In the early morning darkness of the moss-draped forests of the Florida Panhandle, teenager Bob Baxter hobbled down a dusty, one-lane gravel road. Blood soaked the back of his jeans and trickled down into his coarse leather shoes. A few hours earlier, he’d been caught running away from the Florida Industrial School for Boys, a reform school in Marianna, a small Jackson County town. His punishment: a beating with a wooden paddle. “I got twenty-five or twenty-six licks,” recalls Baxter.
The year was 1950, corporal punishment was legal in state-run institutions, and this was no ordinary paddle. Roughly two feet long and three inches wide, a network of holes pocked the three-quarter-inch thick board, reducing drag during the disciplinarian’s downward stroke – more bang for the buck, so to speak. The board scraped the rough plaster ceiling with each strike. “You could hear that board coming across the ceiling, click-click-click. Then they hit you right on your butt,” says Baxter. “After about four or five licks, you were numb.”
Halfway to the low brick cottage that served as his temporary home, the boy made a decision: Run. Once again, he escaped into the thick underbrush.
The first time Baxter ran away, he managed to last four days until hunger forced him out of the snake-infested swamps east of the school. But this time, already weak and exhausted, his bloodied buttocks painful and raw, he lasted only two days. School officials found him, took him back to the school, and beat him again. He woke up in the school infirmary. He never ran away again.
Baxter, now 83, lives in Ocala, Florida, just a few hours’ drive from Marianna. He spent ten months in the school until an aunt arranged his release. The official Record of Inmates from 1950 lists the names of all the boys sent to the school during that period and the reasons for their incarceration. Offenses ranged from the serious (armed robbery) to the mundane (incorrigibility). The entry next to Baxter’s name, in beautiful, looped penmanship, reads, “Growing up in idleness and crime.” Baxter maintains that his alcoholic mother married a man who didn’t want Baxter around, so the two fabricated a story to have the boy – then sixteen – sent to the school. Under the column titled “Term,” it reads, “Until legally discharged.” In other words, indefinitely.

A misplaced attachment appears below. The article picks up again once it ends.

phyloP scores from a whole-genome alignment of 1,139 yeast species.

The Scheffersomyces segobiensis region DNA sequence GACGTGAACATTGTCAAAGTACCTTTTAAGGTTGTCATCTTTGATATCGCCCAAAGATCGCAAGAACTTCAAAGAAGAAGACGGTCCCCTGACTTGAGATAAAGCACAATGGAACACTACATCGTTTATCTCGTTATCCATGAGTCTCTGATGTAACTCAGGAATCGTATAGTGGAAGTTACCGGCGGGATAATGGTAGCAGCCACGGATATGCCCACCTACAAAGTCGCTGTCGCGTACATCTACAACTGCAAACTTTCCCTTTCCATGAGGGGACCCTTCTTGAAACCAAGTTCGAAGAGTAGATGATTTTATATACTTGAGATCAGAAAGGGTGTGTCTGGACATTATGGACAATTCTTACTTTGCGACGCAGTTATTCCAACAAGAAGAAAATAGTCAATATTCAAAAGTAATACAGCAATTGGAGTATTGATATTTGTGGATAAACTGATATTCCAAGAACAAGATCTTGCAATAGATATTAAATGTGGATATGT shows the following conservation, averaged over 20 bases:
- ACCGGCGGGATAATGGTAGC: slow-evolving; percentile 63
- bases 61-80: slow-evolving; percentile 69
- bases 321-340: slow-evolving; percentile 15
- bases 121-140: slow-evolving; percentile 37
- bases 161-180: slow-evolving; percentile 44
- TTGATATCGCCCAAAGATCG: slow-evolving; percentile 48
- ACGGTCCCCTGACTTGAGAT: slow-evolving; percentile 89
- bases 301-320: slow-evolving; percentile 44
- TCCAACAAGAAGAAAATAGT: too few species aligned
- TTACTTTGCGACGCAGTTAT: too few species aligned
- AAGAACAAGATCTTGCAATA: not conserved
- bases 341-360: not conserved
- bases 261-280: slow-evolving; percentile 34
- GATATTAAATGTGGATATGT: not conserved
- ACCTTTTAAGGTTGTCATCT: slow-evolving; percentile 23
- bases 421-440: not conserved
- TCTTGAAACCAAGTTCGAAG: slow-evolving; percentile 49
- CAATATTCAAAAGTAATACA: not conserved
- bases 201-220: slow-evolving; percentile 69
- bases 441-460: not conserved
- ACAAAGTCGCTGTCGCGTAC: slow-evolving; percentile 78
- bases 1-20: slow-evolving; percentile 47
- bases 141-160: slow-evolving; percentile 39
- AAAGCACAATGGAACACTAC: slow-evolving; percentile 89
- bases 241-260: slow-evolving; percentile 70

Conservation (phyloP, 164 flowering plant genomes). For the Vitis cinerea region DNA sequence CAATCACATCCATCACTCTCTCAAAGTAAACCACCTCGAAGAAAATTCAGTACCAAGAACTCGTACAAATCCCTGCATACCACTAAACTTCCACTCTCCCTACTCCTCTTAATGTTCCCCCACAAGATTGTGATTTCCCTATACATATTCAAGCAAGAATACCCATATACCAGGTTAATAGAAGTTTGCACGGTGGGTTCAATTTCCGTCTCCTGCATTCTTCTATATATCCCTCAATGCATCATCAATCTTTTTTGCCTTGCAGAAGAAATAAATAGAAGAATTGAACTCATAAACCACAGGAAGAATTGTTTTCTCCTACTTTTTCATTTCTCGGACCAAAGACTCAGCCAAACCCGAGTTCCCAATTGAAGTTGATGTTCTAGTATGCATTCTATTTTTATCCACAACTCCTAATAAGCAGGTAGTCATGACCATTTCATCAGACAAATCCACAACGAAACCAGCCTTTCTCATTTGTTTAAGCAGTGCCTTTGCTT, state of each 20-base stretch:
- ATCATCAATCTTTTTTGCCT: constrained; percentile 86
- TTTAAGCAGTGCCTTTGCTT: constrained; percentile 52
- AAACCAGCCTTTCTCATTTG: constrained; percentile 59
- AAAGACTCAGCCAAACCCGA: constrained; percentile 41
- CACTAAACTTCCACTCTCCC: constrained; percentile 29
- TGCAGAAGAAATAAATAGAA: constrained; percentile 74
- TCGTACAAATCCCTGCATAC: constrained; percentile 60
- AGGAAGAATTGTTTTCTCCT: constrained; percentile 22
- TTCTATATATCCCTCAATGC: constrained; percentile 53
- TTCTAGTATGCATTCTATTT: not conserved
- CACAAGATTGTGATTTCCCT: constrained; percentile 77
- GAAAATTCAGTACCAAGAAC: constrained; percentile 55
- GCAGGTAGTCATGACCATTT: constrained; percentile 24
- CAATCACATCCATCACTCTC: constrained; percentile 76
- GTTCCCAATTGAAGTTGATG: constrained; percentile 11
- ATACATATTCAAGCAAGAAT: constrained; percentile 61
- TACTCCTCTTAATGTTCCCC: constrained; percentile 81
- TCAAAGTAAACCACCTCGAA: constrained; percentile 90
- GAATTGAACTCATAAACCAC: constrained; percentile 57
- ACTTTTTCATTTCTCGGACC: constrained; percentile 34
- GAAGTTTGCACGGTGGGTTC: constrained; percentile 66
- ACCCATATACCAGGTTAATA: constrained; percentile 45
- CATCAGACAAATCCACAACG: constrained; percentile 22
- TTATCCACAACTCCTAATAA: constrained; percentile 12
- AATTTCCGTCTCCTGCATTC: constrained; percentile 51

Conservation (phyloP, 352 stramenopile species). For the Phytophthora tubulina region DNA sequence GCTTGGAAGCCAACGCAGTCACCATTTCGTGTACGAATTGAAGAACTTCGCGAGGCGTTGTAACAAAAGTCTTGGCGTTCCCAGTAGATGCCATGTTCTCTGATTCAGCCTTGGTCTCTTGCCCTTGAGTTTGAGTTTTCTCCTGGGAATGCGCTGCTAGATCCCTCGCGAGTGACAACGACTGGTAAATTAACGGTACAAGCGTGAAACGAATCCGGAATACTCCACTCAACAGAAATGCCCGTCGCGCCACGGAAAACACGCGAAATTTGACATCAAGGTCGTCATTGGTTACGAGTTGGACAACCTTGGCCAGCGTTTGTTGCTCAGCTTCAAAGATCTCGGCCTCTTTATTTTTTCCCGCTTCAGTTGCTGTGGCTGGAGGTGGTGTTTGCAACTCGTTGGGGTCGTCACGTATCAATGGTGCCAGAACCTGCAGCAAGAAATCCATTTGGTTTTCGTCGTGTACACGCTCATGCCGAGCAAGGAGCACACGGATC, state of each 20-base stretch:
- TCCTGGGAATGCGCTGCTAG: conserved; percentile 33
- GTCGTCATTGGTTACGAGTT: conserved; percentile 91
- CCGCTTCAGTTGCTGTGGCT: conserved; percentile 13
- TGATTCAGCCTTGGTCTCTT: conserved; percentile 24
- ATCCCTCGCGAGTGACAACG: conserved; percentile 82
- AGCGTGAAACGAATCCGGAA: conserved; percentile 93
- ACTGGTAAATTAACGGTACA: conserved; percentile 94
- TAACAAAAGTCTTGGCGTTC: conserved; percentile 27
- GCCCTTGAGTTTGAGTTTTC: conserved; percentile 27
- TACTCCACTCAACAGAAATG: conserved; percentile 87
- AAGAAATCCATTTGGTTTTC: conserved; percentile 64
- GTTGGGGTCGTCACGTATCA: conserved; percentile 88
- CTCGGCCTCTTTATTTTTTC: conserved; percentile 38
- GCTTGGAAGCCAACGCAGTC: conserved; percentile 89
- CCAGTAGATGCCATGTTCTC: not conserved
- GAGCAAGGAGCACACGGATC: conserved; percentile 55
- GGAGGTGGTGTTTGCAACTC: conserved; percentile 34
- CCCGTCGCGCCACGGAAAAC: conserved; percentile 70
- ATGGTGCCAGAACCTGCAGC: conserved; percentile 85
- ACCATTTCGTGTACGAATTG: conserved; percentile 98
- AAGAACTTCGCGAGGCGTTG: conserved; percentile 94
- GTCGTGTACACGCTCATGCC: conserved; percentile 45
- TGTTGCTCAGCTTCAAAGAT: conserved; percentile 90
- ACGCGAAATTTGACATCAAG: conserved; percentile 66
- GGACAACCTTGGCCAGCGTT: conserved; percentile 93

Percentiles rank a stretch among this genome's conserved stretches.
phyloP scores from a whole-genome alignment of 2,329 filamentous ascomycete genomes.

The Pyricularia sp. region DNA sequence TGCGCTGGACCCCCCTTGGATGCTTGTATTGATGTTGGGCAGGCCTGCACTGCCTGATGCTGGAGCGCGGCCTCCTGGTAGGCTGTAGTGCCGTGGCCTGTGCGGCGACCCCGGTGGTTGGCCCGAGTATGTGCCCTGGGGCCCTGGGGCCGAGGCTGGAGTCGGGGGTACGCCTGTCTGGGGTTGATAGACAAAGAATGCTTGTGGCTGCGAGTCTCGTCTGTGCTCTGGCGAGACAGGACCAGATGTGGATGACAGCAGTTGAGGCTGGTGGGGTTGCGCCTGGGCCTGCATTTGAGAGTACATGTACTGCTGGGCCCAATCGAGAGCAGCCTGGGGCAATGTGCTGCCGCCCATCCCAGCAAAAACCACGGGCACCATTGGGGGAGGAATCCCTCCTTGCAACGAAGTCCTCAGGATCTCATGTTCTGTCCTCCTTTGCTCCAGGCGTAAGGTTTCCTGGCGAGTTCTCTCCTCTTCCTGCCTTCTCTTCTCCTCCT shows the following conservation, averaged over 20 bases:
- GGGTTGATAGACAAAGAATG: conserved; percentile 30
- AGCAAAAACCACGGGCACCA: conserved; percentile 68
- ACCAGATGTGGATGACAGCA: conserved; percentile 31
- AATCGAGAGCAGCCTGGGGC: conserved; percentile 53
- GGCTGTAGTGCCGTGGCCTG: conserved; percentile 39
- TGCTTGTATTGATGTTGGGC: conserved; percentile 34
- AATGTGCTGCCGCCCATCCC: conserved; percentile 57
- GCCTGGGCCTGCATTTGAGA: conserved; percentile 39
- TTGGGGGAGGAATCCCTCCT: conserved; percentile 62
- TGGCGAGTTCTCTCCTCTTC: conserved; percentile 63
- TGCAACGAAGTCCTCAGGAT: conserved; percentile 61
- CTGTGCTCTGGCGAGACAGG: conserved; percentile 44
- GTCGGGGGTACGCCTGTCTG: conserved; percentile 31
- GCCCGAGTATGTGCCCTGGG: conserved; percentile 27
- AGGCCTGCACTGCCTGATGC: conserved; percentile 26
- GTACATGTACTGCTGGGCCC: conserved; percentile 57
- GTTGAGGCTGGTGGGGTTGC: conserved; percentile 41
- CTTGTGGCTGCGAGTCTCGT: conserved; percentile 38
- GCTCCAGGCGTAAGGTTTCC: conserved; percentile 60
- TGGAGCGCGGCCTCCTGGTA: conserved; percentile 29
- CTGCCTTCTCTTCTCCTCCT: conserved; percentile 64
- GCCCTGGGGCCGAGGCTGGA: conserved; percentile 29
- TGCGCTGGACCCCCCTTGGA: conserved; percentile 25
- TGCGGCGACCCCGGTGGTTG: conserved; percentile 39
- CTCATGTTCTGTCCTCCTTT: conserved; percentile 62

Dubbed “the place where Satan has his seat” by former slaves and Civil War-era Reconstructionists, Jackson County, Florida, had a dark past. A vibrant culture of meanness lurked and thrived in the towns and woods, and the Ku Klux Klan was pervasive. In 1934, Marianna was the scene of one of the most horrific lynchings in the state’s history, when a young black man, Claude Neal, was castrated, murdered, dismembered, and hung up for display in the town square. Marianna seemed an unlikely place for a reform school.
Later named the Arthur G. Dozier School for Boys, in honor of one of the school’s superintendents, the Florida Industrial School for Boys had a similar dark past. Whistleblowers – past employees, state psychologists, and former inmates – had come and gone for more than a century with no enduring change. But in 2008, a Miami Herald reporter broke the story on the school’s century-long abuses, and a series of follow-up articles in the St. Petersburg Times [now the Tampa Bay Times] revealed even more atrocities – beatings, whippings, forced labor, and rapes – committed in the name of “reform.” The school finally closed in 2011 after investigations by the Florida Department of Law Enforcement and the United States Department of Justice confirmed the allegations.
What kind of person does these things to another human being?
Quite often, it’s the sadists among us.
These “everyday sadists” are part of a constellation of malevolent personalities in society. Collectively known as the Dark Tetrad, a term coined by University of British Columbia psychologist Del Paulhus, this nasty quartet includes the narcissist, the Machiavellian, the psychopath, and the everyday sadist. Paulhus explains that these monsters aren’t necessarily in jail or therapy (although they might benefit from the latter), and they survive, even thrive, in everyday society.
Sadists, however, stand out from the group because they live to cause pain. They hurt others, emotionally or physically, just for the self-indulgent pleasure it provides.